Joan: What is more, the subsoil is chalk. This means that the bones will remain intact for tens of thousands of years, perhaps millions, perhaps become fossils! Most of my known ancestors went into christian cemeteries in Wiltshire but the land being chalk, their bones are still present . . . still present, for all time. My bones will be accompanied by a time capsule, a sealed lead casket. Who knows whether it will ever be opened? But that's not the point. The point is that I know it will be there . . . and I am content.
Idaho Spud! I love it! I can just see the kiddos dancing around as the music plays. I can even imagine them trying to sing along. Yes, it would need a statement of returning elements to the universe! I like that.
Maybe start with remembering me, including my quirks, then "May the long time sun shine upon you", reverently, of course. And then "The Elements" song with a whole lot of irreverence.
Some older People may be more likely to believe in god; I believe in process, one is born, one lives, one dies, end of story.
Religion and especially Christianity offers the bribe of everlasting life in exchange for particular behavior. As an atheist I reject such thought. In this, I can fully know that any good I do is for the principle of it. In that I freely choose good, fulfillment in this sense provides me a self-esteem that helps me to rise above fear of death. At the same time, knowing that I cannot be as good as is appropriate imposes on me a humbling of realizing that I am not truly owed life in the first place. Maintaining these perspectives as much as possible best enables me to be ready for death and to realize that religion as an answer to it is at the expense of dignity.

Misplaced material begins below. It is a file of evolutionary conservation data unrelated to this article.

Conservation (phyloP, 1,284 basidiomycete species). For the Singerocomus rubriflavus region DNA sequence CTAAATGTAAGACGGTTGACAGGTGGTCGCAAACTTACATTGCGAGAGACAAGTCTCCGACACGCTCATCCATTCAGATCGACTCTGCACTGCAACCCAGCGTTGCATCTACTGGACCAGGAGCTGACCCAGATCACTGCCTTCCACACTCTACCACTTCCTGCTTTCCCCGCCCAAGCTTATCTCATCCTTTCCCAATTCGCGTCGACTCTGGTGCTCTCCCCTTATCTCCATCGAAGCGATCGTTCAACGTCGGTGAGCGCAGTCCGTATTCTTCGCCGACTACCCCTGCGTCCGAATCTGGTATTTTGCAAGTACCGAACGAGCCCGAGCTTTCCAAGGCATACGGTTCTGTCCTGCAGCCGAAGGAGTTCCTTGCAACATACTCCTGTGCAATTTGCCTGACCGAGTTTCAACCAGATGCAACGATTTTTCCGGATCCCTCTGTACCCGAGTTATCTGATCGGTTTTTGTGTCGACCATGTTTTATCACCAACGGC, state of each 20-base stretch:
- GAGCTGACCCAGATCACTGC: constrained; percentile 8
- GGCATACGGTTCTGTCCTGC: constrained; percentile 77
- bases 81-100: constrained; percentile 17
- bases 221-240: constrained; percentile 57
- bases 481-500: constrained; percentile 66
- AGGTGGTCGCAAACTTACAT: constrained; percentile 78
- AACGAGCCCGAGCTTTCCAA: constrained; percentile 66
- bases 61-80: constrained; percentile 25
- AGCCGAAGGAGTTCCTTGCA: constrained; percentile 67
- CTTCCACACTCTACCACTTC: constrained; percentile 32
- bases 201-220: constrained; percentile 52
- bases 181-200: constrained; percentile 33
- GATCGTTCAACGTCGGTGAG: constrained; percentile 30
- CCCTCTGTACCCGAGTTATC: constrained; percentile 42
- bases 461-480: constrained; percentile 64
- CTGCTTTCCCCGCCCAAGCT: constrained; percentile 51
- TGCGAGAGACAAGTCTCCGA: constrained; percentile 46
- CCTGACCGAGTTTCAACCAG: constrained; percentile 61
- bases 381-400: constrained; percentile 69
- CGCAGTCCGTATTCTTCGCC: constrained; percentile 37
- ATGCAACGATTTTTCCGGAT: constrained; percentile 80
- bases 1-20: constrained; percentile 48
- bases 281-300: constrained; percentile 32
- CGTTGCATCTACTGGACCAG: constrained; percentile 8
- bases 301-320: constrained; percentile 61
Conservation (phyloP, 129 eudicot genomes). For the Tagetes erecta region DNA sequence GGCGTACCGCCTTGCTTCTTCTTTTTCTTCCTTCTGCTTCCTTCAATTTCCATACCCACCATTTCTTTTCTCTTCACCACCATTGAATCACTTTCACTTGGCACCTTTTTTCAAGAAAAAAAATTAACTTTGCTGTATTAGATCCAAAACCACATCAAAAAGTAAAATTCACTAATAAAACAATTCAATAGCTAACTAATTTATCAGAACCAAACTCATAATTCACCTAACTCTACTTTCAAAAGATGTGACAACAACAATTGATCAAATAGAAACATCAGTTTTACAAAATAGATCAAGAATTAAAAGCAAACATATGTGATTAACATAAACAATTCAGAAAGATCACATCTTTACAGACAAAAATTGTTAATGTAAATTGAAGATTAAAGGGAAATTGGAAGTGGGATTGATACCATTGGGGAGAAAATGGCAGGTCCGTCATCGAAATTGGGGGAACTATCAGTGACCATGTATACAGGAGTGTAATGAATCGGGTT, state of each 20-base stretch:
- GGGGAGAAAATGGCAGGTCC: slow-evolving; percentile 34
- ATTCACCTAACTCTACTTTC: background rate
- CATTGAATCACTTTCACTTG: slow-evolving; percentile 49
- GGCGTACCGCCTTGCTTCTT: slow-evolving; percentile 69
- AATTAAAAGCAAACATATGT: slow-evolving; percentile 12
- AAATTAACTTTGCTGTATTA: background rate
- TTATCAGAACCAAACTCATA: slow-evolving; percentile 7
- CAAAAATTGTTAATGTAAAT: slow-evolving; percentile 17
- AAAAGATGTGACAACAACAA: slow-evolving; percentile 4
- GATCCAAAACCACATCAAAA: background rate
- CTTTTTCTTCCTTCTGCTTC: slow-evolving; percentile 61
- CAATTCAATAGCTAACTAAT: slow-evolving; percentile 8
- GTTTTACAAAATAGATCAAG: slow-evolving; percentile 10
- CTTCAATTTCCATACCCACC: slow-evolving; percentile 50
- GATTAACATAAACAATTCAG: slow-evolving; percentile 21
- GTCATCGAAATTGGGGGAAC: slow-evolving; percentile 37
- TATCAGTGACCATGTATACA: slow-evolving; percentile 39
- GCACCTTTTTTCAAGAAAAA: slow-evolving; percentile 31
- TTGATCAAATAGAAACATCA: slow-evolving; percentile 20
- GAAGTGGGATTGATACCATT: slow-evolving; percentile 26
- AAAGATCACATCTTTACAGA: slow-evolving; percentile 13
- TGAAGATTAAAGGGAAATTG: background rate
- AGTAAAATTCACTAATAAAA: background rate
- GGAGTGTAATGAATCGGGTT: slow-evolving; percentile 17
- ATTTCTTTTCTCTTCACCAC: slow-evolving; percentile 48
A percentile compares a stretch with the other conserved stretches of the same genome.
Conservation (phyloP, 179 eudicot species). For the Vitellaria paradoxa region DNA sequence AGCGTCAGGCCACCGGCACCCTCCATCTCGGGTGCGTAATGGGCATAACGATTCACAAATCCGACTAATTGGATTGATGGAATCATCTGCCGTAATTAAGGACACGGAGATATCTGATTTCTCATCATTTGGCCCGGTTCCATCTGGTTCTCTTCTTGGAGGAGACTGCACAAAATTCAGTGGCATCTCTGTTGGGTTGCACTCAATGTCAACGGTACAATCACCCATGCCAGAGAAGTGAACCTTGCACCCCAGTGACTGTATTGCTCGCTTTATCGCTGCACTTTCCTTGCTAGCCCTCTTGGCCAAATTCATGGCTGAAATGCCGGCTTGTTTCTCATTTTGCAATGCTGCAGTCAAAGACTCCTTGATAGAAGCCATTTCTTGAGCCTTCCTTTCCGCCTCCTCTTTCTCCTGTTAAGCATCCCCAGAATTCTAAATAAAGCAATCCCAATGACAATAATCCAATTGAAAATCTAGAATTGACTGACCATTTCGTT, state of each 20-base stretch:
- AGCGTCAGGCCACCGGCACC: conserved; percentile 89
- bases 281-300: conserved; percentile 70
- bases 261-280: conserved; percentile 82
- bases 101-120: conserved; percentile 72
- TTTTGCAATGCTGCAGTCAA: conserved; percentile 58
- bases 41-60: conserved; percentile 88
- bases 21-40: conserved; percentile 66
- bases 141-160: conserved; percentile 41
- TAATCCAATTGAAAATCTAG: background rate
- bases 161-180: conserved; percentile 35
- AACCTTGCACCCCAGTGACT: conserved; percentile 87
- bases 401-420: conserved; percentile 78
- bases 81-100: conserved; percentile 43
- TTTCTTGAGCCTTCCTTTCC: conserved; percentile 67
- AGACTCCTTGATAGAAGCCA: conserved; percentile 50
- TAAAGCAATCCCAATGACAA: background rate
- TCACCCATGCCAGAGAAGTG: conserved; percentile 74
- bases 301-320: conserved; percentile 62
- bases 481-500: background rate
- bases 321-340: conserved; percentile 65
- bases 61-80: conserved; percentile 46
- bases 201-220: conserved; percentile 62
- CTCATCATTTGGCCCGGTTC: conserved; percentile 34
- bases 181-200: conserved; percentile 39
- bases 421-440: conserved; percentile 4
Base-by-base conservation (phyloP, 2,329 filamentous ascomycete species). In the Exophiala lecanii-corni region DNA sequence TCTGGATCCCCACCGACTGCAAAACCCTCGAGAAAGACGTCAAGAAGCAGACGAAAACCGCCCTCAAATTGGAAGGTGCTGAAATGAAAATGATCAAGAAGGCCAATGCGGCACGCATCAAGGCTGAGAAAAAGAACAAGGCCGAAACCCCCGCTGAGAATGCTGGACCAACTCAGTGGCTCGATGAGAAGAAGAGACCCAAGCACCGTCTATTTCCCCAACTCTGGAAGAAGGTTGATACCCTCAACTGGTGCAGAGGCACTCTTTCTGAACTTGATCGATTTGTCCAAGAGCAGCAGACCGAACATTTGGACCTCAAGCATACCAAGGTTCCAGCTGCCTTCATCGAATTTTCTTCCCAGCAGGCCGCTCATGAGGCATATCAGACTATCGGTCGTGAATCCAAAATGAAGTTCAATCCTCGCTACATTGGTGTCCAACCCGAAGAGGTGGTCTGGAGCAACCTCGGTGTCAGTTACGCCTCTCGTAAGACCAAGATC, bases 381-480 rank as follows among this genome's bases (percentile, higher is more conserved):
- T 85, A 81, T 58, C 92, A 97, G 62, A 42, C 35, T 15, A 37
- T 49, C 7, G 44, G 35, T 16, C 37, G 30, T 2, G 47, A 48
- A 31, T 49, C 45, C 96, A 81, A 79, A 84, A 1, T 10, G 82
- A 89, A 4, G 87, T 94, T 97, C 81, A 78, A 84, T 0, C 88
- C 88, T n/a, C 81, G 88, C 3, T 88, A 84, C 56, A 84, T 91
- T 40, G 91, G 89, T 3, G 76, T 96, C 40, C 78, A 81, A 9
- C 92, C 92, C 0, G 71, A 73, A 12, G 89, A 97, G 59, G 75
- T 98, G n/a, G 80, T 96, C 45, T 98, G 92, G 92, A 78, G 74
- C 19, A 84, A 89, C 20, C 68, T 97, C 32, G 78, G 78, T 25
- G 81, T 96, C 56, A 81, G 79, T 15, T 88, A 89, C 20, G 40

I'm 64 now and likely have about 20 years left. It's been about 30 years since I came out as an atheist. In that time religion has become more absurd and irrational to me with each passing year. I can't see myself believing in god(s) any more than I can see myself believing in Santa Claus.
I've met many older atheists over the years in various groups like American Atheists. I have yet to hear of even one of them lapsing into theism or making a death bed conversion. I'd be interested to learn if any atheists were actually included in the cited study.
I am 76 and get more anti-theist each year because of the consequences of religious thoughts and actions I see all around me.
I had always heard that straying catholics made sure they had the last rites before their demise. This is probably less true today. It has taken some of us into our senior years to sort it all out after years of brain washing. I will say this, I am much more at peace today than I ever was when I was "religious." I read the obituaries (some joke to see if they are in it) to see if any of my friends are in it and, at my age, many are. But I do find it of interest that many people are choosing to have no funeral service of any kind these days.